"Going to Zero"

"Going to Zero"

"Going to Zero"

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A weekly poem, read by the author.
June 29 2010 6:52 AM

"Going to Zero"

Click the arrow on the audio player to hear Peter Balakian  read this poem. You can also download the recording or subscribe to Slate's Poetry Podcast on iTunes.


A canvas with less turpentine, more hard edges, less bleeding,
that was good for beauty
, Frankenthaler in Art News


in the dining car crammed with parkas and laptops
micro-waved cellophane, plastic plates and canvas bags, 

and the valley under fog as the cows disappeared
and when the green came back into view, I could see

the SUVs  floating on the Thruway, the cows oblivious
to the revved engines of trucks. The river glistened

all the way to Albany, and I could see flags on Baptist churches
and resurrection trailers, "God Bless America" on pick-ups—


"United We Stand" laminated to billboards
as the fog settled then lifted, and when I woke

a flag the size of a football field hung from the gray tower of the GW,
where the tractor-trailers jammed beneath its hem

as something sifted down on the silver-plated Hudson.         
And then the lights went out.             



The faces on 7th Avenue blurred in the chaos of vendors and liberty
scarves, freedom ties, glowing plastic torches, dollars and polyester—

and inside Macy's I was hit by cool air as "Stars and Stripes Forever"
floated down from women's fashions into the quiet aisles of Aramis and silk scarves.

I wanted to buy the Frankenthaler, a modest, early print,
minimal, monochromatic; surface and perspective in dialogue;
on 24th off  10th –the gallery still smelled like wood and plaster—

but I didn't stop, and when the train reached the Stock Exchange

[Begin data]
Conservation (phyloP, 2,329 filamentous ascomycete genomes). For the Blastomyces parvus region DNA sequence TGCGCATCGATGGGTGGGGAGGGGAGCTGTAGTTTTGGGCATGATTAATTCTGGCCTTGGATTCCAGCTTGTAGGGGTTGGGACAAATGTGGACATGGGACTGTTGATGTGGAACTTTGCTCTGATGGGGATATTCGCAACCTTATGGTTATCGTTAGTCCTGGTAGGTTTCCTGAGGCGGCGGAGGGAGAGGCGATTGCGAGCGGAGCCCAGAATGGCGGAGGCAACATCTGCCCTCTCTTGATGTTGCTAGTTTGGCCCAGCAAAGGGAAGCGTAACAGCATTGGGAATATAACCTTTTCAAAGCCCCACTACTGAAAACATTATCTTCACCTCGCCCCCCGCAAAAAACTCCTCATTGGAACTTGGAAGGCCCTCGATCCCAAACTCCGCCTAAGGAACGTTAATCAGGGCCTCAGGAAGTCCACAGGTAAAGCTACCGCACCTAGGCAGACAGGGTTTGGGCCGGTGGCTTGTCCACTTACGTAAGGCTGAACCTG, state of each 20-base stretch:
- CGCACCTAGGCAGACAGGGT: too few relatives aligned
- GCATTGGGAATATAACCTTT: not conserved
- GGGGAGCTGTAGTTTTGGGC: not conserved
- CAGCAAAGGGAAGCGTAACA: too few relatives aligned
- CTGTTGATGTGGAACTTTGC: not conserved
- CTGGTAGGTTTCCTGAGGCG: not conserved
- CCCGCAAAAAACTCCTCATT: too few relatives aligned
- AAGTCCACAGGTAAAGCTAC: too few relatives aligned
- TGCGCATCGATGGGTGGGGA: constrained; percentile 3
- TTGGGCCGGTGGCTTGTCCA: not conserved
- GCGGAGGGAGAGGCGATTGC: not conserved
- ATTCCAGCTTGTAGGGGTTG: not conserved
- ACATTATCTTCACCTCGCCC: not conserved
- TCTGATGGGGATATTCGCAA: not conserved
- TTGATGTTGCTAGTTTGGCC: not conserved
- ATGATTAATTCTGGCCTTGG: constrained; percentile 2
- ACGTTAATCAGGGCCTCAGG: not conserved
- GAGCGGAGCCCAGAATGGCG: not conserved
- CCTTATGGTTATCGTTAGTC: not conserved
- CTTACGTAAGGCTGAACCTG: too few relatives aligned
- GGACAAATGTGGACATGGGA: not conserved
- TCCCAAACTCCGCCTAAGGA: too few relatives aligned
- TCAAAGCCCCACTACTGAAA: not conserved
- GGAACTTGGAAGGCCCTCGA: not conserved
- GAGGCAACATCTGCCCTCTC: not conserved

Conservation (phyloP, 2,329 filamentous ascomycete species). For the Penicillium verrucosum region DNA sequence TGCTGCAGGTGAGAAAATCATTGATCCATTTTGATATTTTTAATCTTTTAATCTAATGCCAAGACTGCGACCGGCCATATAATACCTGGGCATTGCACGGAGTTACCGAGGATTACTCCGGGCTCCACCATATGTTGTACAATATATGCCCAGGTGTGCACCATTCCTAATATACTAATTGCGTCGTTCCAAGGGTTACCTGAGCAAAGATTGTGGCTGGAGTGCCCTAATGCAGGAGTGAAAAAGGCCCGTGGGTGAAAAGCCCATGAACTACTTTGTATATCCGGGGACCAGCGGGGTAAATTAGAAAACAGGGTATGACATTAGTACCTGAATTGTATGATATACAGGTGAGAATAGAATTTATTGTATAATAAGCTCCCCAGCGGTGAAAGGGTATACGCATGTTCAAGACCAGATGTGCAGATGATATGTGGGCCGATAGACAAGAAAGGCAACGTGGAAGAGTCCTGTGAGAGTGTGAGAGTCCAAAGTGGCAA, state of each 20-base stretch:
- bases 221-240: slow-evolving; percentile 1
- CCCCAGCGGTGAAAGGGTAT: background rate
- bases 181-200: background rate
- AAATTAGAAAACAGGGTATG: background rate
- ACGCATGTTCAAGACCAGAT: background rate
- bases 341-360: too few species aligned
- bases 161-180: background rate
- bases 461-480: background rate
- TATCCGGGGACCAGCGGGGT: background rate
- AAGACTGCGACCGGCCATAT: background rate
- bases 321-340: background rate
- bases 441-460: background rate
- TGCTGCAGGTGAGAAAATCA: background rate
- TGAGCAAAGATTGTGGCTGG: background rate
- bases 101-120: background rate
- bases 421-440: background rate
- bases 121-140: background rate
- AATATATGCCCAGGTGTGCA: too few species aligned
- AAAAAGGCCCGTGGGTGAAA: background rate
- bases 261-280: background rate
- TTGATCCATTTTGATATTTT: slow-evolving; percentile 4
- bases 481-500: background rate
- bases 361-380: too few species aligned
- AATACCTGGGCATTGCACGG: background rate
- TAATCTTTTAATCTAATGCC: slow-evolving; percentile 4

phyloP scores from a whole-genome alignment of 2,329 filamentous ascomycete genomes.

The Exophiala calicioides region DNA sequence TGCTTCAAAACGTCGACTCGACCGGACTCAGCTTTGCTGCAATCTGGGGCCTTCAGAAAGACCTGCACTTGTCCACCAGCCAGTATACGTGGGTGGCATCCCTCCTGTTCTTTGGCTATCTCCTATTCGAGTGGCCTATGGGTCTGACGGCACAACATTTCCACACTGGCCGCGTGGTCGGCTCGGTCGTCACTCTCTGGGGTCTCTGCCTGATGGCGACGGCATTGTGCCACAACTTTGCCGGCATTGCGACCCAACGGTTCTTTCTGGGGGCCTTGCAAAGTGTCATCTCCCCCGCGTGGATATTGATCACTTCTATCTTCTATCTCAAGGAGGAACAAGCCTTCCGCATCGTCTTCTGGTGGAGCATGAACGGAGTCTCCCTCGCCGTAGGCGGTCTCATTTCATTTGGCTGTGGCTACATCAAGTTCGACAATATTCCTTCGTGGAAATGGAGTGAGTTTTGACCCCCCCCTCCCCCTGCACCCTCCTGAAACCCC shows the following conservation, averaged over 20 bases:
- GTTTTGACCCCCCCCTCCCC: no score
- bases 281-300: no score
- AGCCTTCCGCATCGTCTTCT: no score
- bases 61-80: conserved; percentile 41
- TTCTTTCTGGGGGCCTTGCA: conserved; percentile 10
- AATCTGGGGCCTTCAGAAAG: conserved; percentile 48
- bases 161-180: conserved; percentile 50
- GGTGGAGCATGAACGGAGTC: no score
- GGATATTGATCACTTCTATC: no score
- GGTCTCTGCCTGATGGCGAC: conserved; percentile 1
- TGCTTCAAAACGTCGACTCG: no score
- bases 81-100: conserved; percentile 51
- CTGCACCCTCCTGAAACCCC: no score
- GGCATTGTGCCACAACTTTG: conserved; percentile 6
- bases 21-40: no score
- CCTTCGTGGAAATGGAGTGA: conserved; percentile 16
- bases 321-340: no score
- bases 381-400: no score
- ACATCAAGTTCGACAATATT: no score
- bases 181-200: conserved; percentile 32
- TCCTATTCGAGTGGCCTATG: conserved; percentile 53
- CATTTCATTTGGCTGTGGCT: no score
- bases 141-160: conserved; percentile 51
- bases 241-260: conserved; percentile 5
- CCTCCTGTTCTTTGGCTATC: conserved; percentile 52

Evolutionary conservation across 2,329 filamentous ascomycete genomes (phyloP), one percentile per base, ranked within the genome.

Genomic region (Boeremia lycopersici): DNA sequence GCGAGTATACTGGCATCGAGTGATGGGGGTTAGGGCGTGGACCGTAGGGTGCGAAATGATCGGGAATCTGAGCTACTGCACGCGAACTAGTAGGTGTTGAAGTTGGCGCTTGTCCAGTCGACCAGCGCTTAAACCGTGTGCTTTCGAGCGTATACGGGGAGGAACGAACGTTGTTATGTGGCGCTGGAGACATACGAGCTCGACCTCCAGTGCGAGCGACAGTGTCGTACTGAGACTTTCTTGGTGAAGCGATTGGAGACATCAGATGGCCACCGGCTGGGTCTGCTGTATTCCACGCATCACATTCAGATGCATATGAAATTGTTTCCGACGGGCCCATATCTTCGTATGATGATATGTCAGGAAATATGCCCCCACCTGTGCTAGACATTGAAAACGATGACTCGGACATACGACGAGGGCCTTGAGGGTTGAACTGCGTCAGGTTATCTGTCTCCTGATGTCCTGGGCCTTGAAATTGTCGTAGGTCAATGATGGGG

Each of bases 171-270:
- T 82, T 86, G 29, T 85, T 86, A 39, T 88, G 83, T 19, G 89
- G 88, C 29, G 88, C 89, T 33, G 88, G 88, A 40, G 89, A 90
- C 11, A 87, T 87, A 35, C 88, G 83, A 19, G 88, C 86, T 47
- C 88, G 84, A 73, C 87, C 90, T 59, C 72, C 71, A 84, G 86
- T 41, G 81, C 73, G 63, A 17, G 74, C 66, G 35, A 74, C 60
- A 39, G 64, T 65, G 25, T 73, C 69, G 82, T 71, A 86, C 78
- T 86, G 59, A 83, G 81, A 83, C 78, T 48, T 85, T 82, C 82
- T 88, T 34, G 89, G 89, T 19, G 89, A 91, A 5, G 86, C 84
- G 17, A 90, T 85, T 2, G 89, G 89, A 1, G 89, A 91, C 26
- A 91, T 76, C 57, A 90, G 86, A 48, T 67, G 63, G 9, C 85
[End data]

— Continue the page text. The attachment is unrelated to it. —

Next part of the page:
the Yom Kippur streets were quiet, and the bronze statue of Washington
was camouflaged by national guard. I was walking my old mail route now


like a drunk knocking into people, almost hit by a cab
until the roped-off streets cut me at the arm. At Broadway and Liberty
the fences wound around the bursts of dust rising

over the cranes and bulldozers, over the punched-out windows—
I stared through a piece of rusted grid that stood like a gate to the crystal river.
I was sweating in my sweatshirt now, the hood filling with soot, 

as I watched with others drinking Cokes and eating their pizza of disbelief.
Zero began with the Sumerians who made circles with hollow reeds
in wet clay and baked them for  posterity.

At Broadway and Liberty. At 20 floors charred and standing.
At miasma people weeping. Anna's Nail Salon, Diakichi Sushi,  
the vacant shops, stripped clean in the graffiti of dust-coated windows.

Something blasted from a boom box in a music store,
something, in the ineffable clips of light,
disappeared over the river.


Peter Balakian's poem "Going to Zero" will be in his new book, Ziggurat, appearing this fall. He directs creative writing at Colgate.